Obama visits Afghanistan to thank troops, rally support back home
President Obama's visit to Afghanistan comes just as WikiLeaks cables are bringing fresh attention to grave problems on the war front.
“On behalf of more than 300 million Americans, we are here to say thank you for everything that you do,” Mr. Obama told a large gathering of uniformed troops at Bagram Airbase outside Kabul.
He made note that nearly one year ago he ordered a surge of 30,000 more troops to Afghanistan: “We said we were going to break the Taliban’s momentum and that’s what you’re doing. You’re going on the offensive; [we are] tired of playing defense.”
Obama emphasized that despite political divisions at home, the nation was united in support of the troops.
American view of the war
On the war itself, however, the American mood has darkened. Half of Americans say the US should no longer be involved in Afghanistan, 60 percent say the war is a lost cause, and 68 percent are worried about the opportunity costs, according to recent polls from Quinnipiac, Bloomberg, and Gallup, respectively.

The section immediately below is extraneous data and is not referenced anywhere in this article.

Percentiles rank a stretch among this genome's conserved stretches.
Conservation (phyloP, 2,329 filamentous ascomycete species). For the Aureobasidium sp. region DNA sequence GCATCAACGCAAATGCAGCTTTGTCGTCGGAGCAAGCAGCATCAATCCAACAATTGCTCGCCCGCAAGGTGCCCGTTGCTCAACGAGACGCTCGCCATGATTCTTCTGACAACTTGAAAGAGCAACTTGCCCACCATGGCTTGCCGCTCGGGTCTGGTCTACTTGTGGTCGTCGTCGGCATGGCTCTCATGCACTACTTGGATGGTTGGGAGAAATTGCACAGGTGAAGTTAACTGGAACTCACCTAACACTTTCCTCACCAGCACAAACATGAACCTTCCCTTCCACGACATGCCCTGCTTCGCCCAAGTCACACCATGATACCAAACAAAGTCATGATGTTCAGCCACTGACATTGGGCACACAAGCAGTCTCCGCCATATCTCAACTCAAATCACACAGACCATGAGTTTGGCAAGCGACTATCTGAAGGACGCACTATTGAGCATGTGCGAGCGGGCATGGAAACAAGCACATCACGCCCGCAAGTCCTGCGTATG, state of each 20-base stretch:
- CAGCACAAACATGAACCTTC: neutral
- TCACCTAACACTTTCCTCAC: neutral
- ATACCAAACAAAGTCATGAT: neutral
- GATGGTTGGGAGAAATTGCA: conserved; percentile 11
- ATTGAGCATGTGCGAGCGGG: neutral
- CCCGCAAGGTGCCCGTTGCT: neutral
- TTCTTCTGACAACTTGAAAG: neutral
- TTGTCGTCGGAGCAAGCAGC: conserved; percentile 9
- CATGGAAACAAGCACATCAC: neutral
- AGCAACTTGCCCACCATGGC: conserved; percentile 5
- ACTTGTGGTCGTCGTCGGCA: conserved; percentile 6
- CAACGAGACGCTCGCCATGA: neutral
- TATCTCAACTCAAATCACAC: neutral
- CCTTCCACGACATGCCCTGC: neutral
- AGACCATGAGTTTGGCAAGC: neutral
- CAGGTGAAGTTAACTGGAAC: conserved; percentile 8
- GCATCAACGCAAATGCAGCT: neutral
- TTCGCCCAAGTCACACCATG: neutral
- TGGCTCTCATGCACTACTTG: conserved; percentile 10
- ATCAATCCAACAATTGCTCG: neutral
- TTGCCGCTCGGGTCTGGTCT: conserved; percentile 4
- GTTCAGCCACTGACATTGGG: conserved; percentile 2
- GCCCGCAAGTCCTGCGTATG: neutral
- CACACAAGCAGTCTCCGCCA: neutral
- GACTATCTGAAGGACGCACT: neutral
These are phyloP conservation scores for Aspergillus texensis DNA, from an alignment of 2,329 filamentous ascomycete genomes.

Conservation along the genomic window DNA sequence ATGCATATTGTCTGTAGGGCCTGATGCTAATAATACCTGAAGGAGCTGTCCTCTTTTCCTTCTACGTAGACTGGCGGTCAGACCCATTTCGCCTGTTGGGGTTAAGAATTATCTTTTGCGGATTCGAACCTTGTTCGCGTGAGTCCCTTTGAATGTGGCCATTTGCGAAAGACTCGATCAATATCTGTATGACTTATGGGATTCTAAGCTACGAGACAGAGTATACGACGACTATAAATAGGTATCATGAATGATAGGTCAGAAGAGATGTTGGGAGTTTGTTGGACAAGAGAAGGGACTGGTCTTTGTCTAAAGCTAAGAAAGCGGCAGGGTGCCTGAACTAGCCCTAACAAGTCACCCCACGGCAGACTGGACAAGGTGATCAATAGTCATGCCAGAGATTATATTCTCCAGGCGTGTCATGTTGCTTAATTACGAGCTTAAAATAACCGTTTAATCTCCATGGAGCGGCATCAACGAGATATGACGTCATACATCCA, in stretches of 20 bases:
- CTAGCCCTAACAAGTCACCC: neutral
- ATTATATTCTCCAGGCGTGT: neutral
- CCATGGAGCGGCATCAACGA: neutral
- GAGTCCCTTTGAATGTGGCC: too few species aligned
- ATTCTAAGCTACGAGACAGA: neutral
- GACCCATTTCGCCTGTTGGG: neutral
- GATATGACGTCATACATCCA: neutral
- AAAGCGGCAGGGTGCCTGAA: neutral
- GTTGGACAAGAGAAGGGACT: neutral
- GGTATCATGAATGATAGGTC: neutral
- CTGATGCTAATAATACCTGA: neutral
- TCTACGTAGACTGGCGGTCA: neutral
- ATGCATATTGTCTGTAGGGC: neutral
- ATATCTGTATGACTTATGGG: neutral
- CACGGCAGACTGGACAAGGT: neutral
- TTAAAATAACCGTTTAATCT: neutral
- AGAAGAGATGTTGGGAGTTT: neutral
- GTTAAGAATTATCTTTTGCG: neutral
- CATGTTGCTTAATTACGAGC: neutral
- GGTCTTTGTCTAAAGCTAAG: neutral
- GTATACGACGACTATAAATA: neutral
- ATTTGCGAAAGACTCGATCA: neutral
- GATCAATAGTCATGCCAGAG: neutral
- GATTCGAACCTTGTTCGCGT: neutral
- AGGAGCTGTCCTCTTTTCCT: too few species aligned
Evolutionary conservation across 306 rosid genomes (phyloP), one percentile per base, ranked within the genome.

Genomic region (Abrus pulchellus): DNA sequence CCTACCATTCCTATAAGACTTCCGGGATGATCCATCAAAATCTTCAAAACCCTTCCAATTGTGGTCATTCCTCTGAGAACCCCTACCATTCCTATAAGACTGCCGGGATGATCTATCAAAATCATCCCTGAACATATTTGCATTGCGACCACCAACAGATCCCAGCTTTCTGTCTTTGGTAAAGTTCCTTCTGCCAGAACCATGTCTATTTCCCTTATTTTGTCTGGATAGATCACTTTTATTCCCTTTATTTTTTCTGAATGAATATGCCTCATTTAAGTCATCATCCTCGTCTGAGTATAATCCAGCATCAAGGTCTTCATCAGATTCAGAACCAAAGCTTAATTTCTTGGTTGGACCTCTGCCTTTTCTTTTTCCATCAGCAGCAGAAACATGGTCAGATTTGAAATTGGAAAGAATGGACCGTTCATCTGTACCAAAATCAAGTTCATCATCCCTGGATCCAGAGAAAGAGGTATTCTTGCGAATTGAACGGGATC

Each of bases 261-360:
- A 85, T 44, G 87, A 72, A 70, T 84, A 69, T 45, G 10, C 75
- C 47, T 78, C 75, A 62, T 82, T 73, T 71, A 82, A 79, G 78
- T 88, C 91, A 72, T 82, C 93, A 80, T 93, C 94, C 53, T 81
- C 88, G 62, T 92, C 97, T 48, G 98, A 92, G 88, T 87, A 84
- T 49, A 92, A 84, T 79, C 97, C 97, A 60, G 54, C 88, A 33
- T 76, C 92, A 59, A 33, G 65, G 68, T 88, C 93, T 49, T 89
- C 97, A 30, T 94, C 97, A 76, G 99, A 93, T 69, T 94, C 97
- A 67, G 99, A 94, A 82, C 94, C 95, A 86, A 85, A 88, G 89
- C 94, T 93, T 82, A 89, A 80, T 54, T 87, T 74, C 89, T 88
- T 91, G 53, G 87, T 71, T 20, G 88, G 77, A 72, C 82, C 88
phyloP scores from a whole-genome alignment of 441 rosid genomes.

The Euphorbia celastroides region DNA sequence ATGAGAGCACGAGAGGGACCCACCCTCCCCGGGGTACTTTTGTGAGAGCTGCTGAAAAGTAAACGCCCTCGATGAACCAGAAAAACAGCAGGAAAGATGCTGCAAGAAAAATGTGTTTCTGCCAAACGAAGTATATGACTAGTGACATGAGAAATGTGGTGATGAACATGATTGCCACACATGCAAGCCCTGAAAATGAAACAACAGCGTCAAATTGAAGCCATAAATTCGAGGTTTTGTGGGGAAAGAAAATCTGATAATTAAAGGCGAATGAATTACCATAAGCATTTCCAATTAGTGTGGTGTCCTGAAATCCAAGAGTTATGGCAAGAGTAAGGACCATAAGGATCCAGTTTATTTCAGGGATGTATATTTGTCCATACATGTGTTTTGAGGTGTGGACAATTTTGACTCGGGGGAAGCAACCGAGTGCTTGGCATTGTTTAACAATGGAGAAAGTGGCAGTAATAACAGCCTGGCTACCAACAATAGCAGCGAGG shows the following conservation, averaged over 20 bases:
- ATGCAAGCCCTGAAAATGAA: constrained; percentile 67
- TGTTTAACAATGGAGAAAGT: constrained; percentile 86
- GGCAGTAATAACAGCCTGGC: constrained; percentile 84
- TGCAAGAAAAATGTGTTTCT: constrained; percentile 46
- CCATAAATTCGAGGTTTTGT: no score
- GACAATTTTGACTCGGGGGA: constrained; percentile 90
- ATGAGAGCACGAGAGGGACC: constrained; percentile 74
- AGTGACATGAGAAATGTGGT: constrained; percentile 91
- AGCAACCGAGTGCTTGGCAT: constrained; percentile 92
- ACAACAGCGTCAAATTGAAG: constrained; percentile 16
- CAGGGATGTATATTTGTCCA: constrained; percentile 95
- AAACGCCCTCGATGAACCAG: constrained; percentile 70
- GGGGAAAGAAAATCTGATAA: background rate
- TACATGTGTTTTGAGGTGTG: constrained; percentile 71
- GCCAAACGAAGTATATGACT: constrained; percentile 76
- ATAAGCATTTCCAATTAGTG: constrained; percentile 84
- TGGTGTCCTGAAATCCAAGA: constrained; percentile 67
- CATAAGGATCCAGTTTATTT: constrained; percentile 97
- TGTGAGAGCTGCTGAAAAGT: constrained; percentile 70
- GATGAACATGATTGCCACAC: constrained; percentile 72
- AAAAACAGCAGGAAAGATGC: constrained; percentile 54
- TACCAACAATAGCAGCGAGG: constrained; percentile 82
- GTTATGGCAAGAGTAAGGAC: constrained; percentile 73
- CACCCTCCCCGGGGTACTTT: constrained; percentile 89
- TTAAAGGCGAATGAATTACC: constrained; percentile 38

War weariness is likely to grow with the release of classified diplomatic cables by WikiLeaks and the softening of US deadlines for withdrawal. While the secret cables mostly confirm daily headlines from the war front, many of those headlines had gone unnoticed as Americans struggled with economic woes and mid-term elections that were fought on pocketbook issues.
Now the secret documents have recaptured broader public attention on the conflict and given searing specifics to some of the war’s banal challenges.
In particular, headlines over the past year have pointed to US frustration with corruption inside the regime of President Hamid Karzai. But the cables – many of which remain unreleased except to a few publications – have told the story more directly:
- United Arab Emirates customs caught Ahmed Zia Massoud, a former vice president, trying to bring in $52 million in cash. (Mr. Massoud has denied the account.)
- Of the $200 million collected in trucking fees by the Transportation Ministry, only $30 million gets handed over to the government, the New York Times reported, citing a cable.
- The US embassy judged only one of Afghanistan’s new cabinet ministers to be free from allegations of bribery, according to another cable cited by the Times.
- One of the only officials to be sacked for corruption – the former mayor of Kabul – may have been targeted by the Afghan government because he was actually fighting corruption, the US embassy surmised in another such cable.